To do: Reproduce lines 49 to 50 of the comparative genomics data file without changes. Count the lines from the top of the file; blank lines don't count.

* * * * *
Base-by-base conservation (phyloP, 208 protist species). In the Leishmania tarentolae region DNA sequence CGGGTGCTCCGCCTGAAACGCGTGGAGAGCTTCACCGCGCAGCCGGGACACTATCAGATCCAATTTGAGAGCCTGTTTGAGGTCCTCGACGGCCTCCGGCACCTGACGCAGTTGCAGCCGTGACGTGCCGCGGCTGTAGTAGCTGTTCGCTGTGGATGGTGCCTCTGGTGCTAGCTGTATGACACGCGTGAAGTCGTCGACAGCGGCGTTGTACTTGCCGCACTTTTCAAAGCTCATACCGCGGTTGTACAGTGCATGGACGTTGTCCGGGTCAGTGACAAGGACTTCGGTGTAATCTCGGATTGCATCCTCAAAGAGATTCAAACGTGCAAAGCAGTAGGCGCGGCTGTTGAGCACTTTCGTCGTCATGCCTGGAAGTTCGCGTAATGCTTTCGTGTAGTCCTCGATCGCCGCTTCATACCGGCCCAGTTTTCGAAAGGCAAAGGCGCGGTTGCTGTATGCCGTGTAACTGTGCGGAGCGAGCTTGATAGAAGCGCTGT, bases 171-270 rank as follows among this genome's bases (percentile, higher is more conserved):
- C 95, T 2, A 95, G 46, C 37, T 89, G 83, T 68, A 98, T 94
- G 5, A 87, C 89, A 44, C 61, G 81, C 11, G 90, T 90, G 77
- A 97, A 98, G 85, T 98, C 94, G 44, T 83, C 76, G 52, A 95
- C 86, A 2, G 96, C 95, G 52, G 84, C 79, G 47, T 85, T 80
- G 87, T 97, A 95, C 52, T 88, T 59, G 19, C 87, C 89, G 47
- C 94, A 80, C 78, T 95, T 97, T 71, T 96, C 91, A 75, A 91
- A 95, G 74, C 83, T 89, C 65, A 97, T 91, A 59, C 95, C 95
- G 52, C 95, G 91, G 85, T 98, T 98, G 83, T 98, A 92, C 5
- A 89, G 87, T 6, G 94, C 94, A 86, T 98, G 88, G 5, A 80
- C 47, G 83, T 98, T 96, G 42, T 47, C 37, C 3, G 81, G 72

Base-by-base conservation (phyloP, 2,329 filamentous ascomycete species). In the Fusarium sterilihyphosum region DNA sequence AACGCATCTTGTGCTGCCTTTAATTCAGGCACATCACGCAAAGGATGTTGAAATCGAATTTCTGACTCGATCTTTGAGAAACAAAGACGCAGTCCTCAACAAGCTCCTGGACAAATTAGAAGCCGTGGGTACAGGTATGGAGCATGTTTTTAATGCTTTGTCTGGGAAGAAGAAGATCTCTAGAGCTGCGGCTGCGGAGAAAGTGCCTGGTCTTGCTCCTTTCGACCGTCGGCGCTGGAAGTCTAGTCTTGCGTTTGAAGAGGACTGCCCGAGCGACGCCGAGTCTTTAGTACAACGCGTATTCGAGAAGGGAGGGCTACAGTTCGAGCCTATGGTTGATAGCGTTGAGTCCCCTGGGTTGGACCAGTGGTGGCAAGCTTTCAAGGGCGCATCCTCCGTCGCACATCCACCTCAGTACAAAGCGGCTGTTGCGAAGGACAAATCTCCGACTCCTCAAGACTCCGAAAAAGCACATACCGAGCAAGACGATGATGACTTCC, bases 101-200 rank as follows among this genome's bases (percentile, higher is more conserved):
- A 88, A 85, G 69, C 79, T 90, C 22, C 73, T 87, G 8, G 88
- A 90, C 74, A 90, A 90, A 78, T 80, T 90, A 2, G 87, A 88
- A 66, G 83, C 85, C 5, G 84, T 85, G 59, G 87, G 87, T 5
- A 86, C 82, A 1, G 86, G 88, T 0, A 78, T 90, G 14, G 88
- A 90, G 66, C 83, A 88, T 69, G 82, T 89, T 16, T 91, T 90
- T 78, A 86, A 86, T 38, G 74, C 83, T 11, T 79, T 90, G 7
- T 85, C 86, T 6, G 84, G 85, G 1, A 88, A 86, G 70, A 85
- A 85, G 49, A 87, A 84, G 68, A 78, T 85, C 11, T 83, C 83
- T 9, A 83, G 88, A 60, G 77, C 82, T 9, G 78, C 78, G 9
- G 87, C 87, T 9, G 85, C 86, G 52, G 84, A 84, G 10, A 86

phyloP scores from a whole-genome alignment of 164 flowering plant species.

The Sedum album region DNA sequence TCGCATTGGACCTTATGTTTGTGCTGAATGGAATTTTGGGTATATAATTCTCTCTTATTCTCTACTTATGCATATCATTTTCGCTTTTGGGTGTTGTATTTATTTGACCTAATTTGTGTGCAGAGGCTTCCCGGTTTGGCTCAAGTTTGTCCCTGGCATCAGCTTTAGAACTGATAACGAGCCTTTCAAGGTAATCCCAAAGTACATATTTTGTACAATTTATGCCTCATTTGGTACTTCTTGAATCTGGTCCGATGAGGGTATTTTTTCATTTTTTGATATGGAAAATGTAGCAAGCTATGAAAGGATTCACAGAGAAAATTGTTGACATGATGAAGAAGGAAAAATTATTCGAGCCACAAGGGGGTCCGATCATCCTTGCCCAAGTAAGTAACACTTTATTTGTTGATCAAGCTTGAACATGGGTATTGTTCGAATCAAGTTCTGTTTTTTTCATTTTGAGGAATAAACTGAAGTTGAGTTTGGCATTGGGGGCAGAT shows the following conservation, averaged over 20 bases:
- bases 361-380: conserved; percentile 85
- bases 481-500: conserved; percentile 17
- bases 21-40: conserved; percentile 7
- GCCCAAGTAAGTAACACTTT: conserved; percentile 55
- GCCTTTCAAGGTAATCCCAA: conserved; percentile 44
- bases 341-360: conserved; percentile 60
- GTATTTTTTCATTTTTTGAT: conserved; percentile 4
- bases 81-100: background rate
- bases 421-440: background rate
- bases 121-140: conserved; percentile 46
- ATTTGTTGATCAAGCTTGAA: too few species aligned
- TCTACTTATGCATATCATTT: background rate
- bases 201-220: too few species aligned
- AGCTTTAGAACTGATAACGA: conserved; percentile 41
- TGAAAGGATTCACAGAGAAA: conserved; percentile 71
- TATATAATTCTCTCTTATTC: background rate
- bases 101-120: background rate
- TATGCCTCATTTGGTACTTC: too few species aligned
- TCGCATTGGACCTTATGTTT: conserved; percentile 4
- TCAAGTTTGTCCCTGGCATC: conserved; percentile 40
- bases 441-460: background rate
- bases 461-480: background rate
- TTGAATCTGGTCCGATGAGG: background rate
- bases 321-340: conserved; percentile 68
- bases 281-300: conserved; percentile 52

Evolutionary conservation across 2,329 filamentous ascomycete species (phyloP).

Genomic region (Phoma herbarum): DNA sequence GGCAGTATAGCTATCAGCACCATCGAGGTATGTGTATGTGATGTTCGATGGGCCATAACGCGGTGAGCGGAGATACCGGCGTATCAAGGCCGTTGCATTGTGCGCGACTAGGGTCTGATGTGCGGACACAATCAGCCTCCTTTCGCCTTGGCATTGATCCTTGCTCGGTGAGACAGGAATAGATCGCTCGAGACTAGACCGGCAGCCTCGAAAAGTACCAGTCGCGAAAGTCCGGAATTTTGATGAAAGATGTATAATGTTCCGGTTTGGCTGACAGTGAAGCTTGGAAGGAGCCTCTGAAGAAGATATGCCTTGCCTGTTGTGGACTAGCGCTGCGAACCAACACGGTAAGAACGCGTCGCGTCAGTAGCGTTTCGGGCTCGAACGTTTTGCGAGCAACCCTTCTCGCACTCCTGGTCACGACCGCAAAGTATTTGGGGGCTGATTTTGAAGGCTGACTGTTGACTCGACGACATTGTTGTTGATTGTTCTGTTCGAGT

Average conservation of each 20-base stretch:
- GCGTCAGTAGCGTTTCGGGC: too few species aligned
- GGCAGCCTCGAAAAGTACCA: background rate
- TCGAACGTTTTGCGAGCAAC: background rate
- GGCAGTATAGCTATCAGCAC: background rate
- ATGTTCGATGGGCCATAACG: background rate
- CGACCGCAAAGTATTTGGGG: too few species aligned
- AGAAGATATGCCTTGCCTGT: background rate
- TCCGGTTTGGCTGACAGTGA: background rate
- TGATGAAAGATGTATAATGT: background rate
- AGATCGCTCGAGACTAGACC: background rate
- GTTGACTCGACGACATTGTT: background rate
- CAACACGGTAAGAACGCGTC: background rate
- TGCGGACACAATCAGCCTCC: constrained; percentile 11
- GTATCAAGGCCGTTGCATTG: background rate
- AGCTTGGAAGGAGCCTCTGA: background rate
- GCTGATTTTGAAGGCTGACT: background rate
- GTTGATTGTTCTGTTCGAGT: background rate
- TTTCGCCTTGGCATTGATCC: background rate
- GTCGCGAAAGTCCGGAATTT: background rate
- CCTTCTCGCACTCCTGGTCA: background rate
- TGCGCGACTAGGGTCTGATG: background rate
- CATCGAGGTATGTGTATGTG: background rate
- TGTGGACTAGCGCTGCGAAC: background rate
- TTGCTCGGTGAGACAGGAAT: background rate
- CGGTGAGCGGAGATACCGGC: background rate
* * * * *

- bases 281-300: conserved; percentile 52

Evolutionary conservation across 2,329 filamentous ascomycete species (phyloP).